Indirect emissions will be reported on every year by the European Commission and by fuel suppliers by taking into account 'ILUC factors'. This will increase the transparency of the impacts of this policy for European citizens.
MGL: Biofuel state fiddling goes into reverse. With Oil prices at $50 it makes little economic sense. Enough said. 

Base Metals

Codelco: copper production flat through 2020 despite $25 billion spend

Chilean state copper giant Codelco expects no significant gain in production through 2020 despite plans to invest $25 billion in its mines over the next five years, CEO Nelson Pizarro said Tuesday.

Speaking at the CRU World Copper Conference in Santiago, Pizarro said Codelco will invest around $5 billion annually through 2019 largely to replace exhausted mine capacity.

These investments will maintain production from Codelco's mines at around 1.7 million mt/year, Pizarro said.

Codelco also plans to begin construction of a new 100,000 mt/d concentrator plant to process sulfide resources from its Radomiro Tomic mine by year-end once it obtains environmental permits, with ramp-up beginning in 2019, the executive said.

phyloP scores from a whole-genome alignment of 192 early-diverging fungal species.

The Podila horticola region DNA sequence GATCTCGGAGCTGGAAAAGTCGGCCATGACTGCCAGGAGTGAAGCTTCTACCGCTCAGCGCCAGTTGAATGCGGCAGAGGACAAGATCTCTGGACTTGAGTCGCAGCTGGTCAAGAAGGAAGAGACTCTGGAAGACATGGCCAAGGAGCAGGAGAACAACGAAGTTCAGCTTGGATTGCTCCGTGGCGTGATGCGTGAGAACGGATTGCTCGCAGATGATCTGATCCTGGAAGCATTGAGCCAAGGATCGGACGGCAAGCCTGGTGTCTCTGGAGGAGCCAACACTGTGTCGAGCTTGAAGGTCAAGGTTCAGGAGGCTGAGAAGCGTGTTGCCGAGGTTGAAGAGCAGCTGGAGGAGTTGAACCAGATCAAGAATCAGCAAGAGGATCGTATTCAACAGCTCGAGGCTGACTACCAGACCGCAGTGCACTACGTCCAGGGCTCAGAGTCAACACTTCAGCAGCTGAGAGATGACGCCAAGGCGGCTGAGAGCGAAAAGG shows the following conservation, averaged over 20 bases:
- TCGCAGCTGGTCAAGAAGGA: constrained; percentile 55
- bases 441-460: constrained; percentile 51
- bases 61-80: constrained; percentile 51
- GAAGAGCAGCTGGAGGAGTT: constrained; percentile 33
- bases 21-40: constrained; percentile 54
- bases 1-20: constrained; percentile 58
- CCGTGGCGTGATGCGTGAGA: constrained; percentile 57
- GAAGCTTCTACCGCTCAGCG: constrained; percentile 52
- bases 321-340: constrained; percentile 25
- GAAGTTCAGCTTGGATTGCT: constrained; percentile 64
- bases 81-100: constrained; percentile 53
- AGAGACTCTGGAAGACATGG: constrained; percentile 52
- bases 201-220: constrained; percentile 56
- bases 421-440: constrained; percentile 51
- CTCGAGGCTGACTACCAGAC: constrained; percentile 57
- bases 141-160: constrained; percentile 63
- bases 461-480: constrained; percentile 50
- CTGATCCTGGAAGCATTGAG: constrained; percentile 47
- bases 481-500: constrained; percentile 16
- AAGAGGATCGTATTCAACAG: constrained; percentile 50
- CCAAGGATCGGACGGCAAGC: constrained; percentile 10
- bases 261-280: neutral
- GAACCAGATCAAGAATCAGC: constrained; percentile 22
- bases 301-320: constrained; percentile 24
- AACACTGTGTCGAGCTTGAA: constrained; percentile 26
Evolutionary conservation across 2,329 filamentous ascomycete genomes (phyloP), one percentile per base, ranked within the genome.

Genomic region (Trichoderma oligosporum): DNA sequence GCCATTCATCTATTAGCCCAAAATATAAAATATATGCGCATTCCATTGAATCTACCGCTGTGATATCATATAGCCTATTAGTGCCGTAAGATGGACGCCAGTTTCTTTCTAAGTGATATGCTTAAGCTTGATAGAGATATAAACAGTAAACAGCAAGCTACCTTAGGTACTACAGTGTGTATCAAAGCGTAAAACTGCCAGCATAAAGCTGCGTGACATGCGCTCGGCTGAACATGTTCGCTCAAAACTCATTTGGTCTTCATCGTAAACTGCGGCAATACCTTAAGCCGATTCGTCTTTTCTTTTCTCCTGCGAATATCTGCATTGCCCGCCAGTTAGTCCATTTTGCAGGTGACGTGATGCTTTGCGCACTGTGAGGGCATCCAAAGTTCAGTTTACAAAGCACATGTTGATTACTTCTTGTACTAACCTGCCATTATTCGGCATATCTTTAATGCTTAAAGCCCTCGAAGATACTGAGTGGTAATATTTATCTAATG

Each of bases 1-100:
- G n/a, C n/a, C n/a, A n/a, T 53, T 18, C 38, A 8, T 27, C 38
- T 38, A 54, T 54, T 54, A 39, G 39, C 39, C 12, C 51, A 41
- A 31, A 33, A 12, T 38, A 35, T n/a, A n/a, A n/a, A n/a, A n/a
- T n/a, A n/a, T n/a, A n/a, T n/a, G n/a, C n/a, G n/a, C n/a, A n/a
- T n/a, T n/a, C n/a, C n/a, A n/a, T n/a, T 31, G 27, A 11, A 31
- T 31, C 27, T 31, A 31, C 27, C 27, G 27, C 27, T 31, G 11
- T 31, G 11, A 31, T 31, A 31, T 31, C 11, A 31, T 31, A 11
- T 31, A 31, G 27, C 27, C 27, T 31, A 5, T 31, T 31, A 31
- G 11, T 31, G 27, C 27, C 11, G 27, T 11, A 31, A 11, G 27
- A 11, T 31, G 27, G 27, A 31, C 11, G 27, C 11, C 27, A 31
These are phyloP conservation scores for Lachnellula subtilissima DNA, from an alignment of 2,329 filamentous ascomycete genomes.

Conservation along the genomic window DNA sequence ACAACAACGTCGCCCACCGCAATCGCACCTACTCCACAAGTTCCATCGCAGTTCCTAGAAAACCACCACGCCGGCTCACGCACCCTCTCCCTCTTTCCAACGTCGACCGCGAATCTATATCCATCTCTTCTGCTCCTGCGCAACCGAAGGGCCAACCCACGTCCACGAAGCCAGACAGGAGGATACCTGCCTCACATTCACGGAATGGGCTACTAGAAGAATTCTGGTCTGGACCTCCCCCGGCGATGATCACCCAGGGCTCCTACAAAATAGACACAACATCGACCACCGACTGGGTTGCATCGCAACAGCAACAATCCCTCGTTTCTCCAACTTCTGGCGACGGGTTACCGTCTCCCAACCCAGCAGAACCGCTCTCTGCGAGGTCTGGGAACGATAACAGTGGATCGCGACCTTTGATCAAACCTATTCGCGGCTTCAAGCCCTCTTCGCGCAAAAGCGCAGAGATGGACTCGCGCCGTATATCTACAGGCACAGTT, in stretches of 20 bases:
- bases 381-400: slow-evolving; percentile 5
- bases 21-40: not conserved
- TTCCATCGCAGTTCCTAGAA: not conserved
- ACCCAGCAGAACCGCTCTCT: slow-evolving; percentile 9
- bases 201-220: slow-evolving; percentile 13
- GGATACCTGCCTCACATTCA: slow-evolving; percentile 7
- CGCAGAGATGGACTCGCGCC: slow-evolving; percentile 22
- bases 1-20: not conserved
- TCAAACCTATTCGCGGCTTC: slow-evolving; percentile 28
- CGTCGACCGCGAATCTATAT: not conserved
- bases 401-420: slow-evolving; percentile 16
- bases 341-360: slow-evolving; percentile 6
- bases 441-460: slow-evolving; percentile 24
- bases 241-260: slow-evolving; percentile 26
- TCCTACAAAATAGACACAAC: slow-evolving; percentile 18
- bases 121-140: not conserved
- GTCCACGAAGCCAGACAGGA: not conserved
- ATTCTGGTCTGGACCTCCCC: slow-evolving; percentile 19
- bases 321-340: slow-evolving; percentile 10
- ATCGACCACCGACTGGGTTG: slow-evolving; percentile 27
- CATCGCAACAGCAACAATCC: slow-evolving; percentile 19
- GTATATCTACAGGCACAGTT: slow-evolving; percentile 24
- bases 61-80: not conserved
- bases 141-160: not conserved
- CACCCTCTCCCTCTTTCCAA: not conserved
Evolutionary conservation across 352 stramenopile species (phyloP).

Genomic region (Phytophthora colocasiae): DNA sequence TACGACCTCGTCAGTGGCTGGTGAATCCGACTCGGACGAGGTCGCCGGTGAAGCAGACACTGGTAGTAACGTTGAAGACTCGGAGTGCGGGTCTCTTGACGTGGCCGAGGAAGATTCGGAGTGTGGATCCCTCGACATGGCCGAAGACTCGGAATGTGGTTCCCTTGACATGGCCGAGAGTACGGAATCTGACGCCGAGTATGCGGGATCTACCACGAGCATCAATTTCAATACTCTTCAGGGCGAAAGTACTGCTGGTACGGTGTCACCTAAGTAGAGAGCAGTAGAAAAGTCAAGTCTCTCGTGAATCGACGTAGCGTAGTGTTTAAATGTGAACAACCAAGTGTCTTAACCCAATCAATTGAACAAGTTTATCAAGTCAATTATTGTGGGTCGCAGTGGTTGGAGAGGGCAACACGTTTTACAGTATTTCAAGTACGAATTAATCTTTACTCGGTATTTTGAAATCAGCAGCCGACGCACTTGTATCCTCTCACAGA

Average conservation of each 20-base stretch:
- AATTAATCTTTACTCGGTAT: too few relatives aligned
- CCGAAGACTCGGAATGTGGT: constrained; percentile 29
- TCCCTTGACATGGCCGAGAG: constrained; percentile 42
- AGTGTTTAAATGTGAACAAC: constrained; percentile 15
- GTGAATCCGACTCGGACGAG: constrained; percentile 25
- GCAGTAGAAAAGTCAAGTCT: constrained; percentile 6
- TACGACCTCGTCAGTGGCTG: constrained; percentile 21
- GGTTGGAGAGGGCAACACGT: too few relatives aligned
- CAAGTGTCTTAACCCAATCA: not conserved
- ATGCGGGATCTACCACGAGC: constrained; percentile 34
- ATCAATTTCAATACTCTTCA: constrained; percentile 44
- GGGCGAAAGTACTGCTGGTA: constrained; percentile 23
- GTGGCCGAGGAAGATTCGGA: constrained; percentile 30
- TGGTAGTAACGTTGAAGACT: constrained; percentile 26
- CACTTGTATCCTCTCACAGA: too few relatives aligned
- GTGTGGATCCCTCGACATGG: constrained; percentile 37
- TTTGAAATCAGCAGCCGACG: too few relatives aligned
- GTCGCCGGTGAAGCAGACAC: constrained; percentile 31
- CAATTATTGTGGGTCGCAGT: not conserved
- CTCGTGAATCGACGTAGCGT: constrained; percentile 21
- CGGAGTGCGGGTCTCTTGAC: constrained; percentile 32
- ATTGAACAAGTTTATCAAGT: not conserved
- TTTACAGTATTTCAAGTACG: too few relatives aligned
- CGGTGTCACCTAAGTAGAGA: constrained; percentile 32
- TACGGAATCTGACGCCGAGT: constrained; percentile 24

Codelco data, however, shows that in 2018 output will fall below 1.6 million mt, compared to 1.672 million mt last year.

The development of a new mine level at the century-old El Teniente mine is running 38 months behind schedule Pizarro said.
MGL: $25bn simply sustains production. This is a massive change of tenor from Codelco. For years their projections have been rosy and ever upwards, their reality, volatile and slightly declining. If the best they can forecast is flat, then all the risk is on the downside.

Thats cements Copper price prospects for a decade. This is really important, there's an entire phalanx of metal analysts out there with rising Codelco production in their spreadsheets.

Antofagasta sees forecast global copper surplus disappearing in 2015

London-listed Antofagasta Minerals' newly installed chief executive sees the global copper market surplus practically disappearing this year due to kinks in output.

Analysts had anticipated seeing the first surplus in years in 2015, to the tune of 500,000 to 600,000 tonnes copper, but production stoppages, such as those caused by recent heavy rains and mudslides in northern Chile, have curtailed those estimates.

"What we've seen is that the surplus has been disappearing and we're probably talking about a market that is virtually in balance," Ivan Arriagada told Reuters in one of his first media interviews since assuming as CEO in February.

Antofagasta's flagship Los Pelambres mine in central Chile lost 8,500 tonnes of refined copper production earlier this year after protests by local villagers blocked access to the mining complex.